The IPO papers filed Thursday by LinkedIn puts the 8-year-old company on a path to make its stock market debut in the next three to four months, barring any major stumbling blocks.
It might be the most highly anticipated IPO in the technology industry since software maker VMware Inc. went public in 2007, said Scott Sweet, senior managing partner of IPOBoutique. After VMware raised about $900 million in its IPO, the Silicon Valley company's stock soared by more than 70 percent in its first day of trading.
LinkedIn's filing could encourage other rapidly growing Internet services to test the public markets after amassing zealous followings among millions of users. Other likely candidates include: online coupon service Groupon, which rejected a $6 billion takeover bid from Google Inc. last year.; online game maker Zynga; online messaging service Twitter; and potentially the biggest investment opportunity of all, social networking phenomenon Facebook, which already has indicated it's likely to file its IPO plans by the end of April 2012.
Besides Facebook, the other companies have all been "waiting for one of them to step their toes in the water," Sweet said. "It's almost like they are saying `who's going first?'"
LinkedIn, based down the street from Google's Mountain View, Calif., headquarters, is the most mature of the group. It started in 2003, a year before Facebook founder Mark Zuckerberg launched his website while he was a Harvard University sophomore.
Since then, Facebook has emerged as a hot spot for having fun and wasting time while LinkedIn has positioned itself as a place for getting down to business.
Not surprisingly, kibitzing with friends and family has proven to be vastly more popular than contemplating work.
More than 90 million people have set up profiles on LinkedIn, compared with more than 600 million on Facebook.
But LinkedIn has carved out a profitable niche for itself. The company earned $1.85 million on revenue of $161 million during the first nine months of last year, according to the IPO filing. During the same period, Facebook earned $355 million on revenue of $1.2 billion, according to documents recently distributed to its newest investors.
LinkedIn generates its revenue from a mix of online advertising and fees that recruiters and businesses pay for expanded access to people's listings on the site.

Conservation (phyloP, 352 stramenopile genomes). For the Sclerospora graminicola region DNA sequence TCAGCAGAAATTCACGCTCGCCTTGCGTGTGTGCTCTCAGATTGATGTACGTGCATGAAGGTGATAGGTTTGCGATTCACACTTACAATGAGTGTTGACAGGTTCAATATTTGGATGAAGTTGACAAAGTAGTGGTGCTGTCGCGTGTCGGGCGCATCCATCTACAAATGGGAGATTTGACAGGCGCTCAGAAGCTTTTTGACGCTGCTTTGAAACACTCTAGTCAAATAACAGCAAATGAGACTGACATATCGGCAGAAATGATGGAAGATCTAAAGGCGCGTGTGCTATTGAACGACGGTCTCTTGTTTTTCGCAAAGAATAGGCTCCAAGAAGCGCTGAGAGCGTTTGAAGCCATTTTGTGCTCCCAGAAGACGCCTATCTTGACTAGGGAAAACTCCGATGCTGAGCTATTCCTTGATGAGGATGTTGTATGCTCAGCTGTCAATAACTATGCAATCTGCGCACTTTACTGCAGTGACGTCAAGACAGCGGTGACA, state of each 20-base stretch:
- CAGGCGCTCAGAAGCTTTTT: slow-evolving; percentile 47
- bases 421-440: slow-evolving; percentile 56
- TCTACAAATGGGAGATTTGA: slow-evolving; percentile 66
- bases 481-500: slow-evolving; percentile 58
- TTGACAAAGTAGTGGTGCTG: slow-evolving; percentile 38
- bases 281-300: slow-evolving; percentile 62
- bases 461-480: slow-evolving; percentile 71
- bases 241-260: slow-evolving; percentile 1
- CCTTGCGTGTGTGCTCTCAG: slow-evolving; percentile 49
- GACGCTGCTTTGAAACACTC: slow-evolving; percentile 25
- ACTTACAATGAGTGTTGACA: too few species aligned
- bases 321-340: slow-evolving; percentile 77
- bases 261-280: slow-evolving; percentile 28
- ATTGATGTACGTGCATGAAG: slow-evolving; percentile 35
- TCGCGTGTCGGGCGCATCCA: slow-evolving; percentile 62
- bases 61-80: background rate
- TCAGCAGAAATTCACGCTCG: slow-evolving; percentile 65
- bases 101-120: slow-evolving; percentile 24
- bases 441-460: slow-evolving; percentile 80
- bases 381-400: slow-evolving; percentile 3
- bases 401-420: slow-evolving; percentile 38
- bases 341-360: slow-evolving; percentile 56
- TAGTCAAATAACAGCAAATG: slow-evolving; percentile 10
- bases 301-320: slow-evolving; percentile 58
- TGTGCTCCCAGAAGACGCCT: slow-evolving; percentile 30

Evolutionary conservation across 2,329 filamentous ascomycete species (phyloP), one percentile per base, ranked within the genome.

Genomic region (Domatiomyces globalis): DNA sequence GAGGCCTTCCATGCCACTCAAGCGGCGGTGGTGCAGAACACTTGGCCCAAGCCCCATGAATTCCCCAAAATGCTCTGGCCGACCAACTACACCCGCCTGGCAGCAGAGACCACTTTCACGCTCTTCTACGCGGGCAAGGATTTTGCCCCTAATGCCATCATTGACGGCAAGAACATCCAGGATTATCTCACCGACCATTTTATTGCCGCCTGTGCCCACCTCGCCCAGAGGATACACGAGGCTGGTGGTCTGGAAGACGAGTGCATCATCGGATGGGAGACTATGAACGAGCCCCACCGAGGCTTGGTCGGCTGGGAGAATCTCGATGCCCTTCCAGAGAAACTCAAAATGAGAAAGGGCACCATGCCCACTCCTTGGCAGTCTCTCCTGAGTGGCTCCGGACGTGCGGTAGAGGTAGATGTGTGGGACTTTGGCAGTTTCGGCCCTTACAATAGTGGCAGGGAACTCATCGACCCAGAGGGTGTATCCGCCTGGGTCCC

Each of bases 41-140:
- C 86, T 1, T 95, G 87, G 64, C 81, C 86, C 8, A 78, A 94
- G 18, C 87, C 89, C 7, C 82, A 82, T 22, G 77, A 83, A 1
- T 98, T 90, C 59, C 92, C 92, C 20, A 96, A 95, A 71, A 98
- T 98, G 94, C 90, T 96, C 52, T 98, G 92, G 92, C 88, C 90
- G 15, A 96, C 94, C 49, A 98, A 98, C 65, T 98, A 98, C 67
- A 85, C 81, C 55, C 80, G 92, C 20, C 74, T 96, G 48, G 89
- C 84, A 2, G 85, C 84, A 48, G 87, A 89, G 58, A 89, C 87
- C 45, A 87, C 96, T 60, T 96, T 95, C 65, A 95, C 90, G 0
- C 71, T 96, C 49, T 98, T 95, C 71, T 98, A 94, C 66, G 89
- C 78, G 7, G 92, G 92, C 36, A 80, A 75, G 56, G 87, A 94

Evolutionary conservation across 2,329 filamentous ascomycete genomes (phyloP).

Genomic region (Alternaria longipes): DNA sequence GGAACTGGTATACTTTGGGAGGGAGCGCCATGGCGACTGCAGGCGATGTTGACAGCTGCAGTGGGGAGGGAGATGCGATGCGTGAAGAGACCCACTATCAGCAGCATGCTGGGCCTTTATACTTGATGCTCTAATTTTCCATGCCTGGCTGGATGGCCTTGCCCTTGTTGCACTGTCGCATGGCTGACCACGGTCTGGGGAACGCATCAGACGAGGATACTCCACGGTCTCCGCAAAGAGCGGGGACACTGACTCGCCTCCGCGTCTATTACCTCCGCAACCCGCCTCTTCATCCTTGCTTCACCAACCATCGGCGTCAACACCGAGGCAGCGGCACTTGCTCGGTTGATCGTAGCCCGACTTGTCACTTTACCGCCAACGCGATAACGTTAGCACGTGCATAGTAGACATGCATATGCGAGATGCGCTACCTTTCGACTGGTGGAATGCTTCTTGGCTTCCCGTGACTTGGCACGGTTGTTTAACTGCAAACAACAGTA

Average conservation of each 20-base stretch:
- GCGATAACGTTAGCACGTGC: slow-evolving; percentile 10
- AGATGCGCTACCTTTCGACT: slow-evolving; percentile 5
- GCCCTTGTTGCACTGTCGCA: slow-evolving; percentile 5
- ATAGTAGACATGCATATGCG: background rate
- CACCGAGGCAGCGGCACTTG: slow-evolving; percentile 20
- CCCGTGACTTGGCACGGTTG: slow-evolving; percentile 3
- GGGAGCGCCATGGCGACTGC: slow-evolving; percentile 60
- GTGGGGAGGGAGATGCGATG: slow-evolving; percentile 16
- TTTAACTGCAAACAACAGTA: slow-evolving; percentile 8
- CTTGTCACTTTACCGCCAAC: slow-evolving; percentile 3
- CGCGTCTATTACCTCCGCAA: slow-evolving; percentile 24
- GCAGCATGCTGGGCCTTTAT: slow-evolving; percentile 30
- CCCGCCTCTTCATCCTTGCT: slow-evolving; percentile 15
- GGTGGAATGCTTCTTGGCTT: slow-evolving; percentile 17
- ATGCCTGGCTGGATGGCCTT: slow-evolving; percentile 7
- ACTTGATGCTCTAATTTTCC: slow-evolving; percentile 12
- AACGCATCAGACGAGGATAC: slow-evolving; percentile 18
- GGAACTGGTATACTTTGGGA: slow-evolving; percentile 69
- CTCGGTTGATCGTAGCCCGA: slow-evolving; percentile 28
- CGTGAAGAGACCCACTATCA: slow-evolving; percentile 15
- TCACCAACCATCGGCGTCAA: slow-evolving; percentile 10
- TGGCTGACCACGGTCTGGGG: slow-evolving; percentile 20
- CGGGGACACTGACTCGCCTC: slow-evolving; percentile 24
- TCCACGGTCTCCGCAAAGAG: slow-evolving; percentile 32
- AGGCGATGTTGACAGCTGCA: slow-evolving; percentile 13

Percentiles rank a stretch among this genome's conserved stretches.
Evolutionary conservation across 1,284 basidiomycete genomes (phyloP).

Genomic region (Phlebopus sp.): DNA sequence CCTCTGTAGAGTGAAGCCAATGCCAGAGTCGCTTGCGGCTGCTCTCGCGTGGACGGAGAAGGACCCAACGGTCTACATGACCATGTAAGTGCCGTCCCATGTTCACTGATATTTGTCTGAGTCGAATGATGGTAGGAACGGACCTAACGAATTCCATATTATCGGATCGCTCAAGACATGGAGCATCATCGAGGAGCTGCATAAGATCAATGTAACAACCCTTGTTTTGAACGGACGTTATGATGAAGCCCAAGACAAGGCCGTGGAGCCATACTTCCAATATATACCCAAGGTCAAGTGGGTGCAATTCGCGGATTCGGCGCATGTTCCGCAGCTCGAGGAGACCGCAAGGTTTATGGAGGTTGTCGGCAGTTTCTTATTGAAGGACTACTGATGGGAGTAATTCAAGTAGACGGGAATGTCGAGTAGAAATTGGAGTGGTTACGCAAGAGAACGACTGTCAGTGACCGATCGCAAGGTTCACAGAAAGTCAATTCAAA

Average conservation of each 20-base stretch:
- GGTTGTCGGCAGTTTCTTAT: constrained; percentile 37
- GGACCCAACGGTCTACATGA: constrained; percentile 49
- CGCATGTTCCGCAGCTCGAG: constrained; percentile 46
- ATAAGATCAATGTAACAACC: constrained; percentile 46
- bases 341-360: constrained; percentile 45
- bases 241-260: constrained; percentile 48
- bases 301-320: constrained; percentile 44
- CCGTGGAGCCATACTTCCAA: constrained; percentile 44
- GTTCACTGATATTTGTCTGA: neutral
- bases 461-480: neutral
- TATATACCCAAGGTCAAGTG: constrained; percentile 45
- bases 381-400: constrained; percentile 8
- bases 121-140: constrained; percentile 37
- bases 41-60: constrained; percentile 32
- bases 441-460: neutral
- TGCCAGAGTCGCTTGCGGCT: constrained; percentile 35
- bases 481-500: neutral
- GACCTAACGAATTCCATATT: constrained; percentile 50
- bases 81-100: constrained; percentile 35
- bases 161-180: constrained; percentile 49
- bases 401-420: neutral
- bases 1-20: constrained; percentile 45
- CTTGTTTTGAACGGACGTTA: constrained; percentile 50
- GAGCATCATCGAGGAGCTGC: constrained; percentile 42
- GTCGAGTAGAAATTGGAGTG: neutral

In contrast to Facebook, LinkedIn's principals are in their 40s. Zuckerberg, who has been Facebook's CEO since its inception, is just 26.
LinkedIn founder Reid Hoffman, 43, will be the biggest winner in the IPO because he owns a 21 percent stake in the company. Hoffman also stands to profit from Facebook's eventual IPO because he was among the early investors who backed Zuckerberg's idea after he moved from Massachusetts to Silicon Valley.
Hoffman remains LinkedIn's chairman. He also served a stint as CEO until turning that role over to former Yahoo Inc. executive Jeff Weiner in 2009. Weiner, 40, owns a 4.1 percent stake in LinkedIn.
The company's other major shareholders are venture capital firms: Sequoia Capital with an 18.9 percent stake; Greylock Partners with a 15.8 percent stake; and Bessemer Venture Partners with a 5.1 percent stake.
Some of the major stockholders plan to sell shares in the IPO, but those specifics weren't spelled out in Thursday's filing.
The documents didn't list other key details either, including the projected price for the IPO. That target will likely be set as the actual sale of stock draws nearer.
The filing said LinkedIn will raise $175 million in the offering, but that figure often escalates as investment bankers gauge demand. Morgan Stanley & Co., JPMorgan Chase & Co. and Bank of America Corp.'s Merrill Lynch are the main investment banks steering LinkedIn's IPO.
Based on stock trading of employees in secondary markets set up for privately held companies, LinkedIn is believed to be worth more than $2 billion.
Demand Media Inc., an online service that hires freelance writers to produce stories about frequently searched topics, went public earlier this week and now has a market value of about $1.8 billion higher than The New York Times Co.
The lofty appraisals have evoked memories of the late 1990s when investors were clamoring to pour money into startups that had set up websites to cater to the tens of millions of people that were just starting to embrace the Web.
This time around, though, Internet startups have been staying private for longer periods than their predecessors did during the original dot-com boom. That has given them more time to build their audience and, more importantly, develop moneymaking business plans.
"These companies are more mature, their sector is more defined, and they have better income," said Francis Gaskins, president of IPOdesktop.com.